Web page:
Oct 22, 2008

Loss of a biofilm-inhibiting glycosyl hydrolase during the emergence of Yersinia pestis

Journal of Bacteriology
David L EricksonB Joseph Hinnebusch


Yersinia pestis, the bacterial agent of plague, forms a biofilm in the foregut of its flea vector to produce a transmissible infection. The closely related Yersinia pseudotuberculosis, from which Y. pestis recently evolved, can colonize the flea midgut but does not form a biofilm in the foregut. Y. pestis biofilm in the flea and in vitro is dependent on an extracellular matrix synthesized by products of the hms genes; identical genes are present in Y. pseudotuberculosis. The Yersinia Hms proteins contain functional domains present in Escherichia coli and Staphylococcus proteins known to synthesize a poly-beta-1,6-N-acetyl-D-glucosamine biofilm matrix. In this study, we show that the extracellular matrices (ECM) of Y. pestis and staphylococcal biofilms are antigenically related, indicating a similar biochemical structure. We also characterized a glycosyl hydrolase (NghA) of Y. pseudotuberculosis that cleaved beta-linked N-acetylglucosamine residues and reduced biofilm formation by staphylococci and Y. pestis in vitro. The Y. pestis nghA ortholog is a pseudogene, and overexpression of functional nghA reduced ECM surface accumulation and inhibited the ability of Y. pestis to produce biofilm in the flea foregut. Mutational loss of ...Continue Reading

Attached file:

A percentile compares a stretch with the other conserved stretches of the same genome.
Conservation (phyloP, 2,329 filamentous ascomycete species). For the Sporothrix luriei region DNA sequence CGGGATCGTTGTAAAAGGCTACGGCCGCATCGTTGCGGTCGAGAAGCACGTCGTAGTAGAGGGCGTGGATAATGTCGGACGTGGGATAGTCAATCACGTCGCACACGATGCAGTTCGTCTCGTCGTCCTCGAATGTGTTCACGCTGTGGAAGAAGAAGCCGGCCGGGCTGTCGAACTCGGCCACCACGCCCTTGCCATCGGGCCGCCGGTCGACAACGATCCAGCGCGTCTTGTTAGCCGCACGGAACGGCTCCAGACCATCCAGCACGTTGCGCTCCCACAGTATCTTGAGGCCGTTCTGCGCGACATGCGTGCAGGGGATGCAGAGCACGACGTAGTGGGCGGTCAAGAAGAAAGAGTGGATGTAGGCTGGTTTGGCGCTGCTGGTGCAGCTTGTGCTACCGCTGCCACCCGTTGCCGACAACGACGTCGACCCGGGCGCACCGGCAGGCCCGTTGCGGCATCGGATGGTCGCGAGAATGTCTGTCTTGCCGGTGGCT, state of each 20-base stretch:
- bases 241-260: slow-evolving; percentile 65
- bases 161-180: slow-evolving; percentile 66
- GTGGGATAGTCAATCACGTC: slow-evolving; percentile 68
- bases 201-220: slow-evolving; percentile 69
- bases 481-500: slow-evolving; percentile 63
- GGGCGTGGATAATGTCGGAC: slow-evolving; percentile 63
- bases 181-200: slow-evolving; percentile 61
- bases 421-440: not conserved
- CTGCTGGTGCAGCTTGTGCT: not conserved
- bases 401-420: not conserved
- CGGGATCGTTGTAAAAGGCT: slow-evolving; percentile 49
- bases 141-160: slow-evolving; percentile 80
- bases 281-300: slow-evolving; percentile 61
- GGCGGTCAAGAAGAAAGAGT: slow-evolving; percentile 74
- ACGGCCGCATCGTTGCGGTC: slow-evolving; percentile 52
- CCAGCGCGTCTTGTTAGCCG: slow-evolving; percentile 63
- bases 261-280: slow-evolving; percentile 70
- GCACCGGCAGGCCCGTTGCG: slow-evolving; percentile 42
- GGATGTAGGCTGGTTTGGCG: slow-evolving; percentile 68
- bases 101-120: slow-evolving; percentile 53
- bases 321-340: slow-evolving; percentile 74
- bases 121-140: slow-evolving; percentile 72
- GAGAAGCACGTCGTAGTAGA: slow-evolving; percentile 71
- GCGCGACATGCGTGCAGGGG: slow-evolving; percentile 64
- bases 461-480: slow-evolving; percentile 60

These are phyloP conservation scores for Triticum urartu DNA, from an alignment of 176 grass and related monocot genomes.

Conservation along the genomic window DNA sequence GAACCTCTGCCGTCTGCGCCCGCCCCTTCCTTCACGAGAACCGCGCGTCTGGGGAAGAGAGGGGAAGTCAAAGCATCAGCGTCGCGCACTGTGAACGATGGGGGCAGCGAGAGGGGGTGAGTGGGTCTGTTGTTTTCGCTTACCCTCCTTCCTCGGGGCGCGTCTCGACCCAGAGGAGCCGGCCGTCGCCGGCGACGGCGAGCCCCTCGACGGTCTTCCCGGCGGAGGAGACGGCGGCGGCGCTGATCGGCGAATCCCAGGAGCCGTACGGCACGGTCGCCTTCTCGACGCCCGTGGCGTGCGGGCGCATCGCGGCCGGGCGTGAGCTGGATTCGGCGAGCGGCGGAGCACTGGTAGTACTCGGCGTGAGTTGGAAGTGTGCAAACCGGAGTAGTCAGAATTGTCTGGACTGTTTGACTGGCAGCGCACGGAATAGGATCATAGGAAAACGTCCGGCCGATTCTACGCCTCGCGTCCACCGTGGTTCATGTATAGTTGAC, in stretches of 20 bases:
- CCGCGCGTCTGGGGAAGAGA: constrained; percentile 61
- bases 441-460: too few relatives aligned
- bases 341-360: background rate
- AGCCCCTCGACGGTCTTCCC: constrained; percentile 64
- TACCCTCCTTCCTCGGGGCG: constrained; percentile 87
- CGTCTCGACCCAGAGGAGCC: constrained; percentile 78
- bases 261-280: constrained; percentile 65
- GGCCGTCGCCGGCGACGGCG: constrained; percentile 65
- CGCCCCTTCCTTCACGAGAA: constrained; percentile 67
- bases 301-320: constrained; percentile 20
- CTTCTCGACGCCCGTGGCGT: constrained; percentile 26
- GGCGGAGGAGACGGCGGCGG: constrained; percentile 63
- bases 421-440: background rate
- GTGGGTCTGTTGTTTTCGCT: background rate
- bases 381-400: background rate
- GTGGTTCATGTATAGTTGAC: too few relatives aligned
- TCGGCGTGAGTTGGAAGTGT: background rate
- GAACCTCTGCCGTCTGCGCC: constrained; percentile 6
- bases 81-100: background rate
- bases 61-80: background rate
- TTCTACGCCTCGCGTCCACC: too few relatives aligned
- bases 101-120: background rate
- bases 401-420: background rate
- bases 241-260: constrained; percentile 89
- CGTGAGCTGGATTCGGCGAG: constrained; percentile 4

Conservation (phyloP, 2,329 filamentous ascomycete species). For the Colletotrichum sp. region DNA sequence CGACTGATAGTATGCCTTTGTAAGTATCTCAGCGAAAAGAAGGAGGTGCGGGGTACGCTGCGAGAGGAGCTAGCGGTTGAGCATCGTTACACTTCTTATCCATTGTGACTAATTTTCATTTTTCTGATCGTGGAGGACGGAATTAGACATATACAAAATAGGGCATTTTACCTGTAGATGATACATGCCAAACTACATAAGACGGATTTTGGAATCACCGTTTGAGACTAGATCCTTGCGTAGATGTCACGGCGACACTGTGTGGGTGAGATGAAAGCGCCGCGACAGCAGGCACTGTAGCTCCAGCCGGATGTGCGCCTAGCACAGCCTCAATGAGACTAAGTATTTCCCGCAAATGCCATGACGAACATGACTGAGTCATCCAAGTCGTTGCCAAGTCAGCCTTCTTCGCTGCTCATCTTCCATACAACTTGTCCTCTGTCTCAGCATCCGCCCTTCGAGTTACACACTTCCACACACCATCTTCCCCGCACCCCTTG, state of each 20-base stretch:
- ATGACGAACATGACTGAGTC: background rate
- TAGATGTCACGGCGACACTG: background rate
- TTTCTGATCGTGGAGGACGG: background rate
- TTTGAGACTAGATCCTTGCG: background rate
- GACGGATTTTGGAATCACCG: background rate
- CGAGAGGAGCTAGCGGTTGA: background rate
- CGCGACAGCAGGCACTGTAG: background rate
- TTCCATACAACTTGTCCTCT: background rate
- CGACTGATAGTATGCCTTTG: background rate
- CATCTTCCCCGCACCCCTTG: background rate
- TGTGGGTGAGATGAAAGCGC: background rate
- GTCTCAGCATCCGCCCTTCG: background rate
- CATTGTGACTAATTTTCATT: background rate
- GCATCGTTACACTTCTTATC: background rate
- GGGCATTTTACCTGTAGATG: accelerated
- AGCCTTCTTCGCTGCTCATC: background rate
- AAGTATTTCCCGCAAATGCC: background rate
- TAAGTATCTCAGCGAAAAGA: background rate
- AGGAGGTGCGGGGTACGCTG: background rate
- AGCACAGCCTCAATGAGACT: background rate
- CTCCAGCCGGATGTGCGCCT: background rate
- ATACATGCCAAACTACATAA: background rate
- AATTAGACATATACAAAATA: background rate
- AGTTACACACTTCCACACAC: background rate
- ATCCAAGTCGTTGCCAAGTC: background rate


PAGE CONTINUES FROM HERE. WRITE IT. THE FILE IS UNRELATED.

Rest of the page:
• References44
  • Citations29


  • References44
  • Citations29

Mentioned in this Paper

Bacterial Proteins
Glycosidase Activity
Unspecified Staphylococcus Infection in Conditions Classified Elsewhere and of Unspecified Site
Extracellular Matrix
Gene Deletion
Genus staphylococcus
Yersinia <bacteria>
Poly A

Related Feeds

Biofilm & Infectious Disease

Biofilm formation is a key virulence factor for a wide range of microorganisms that cause chronic infections.Here is the latest research on biofilm and infectious diseases.


Biofilms are adherent bacterial communities embedded in a polymer matrix and can cause persistent human infections that are highly resistant to antibiotics. Discover the latest research on Biofilms here.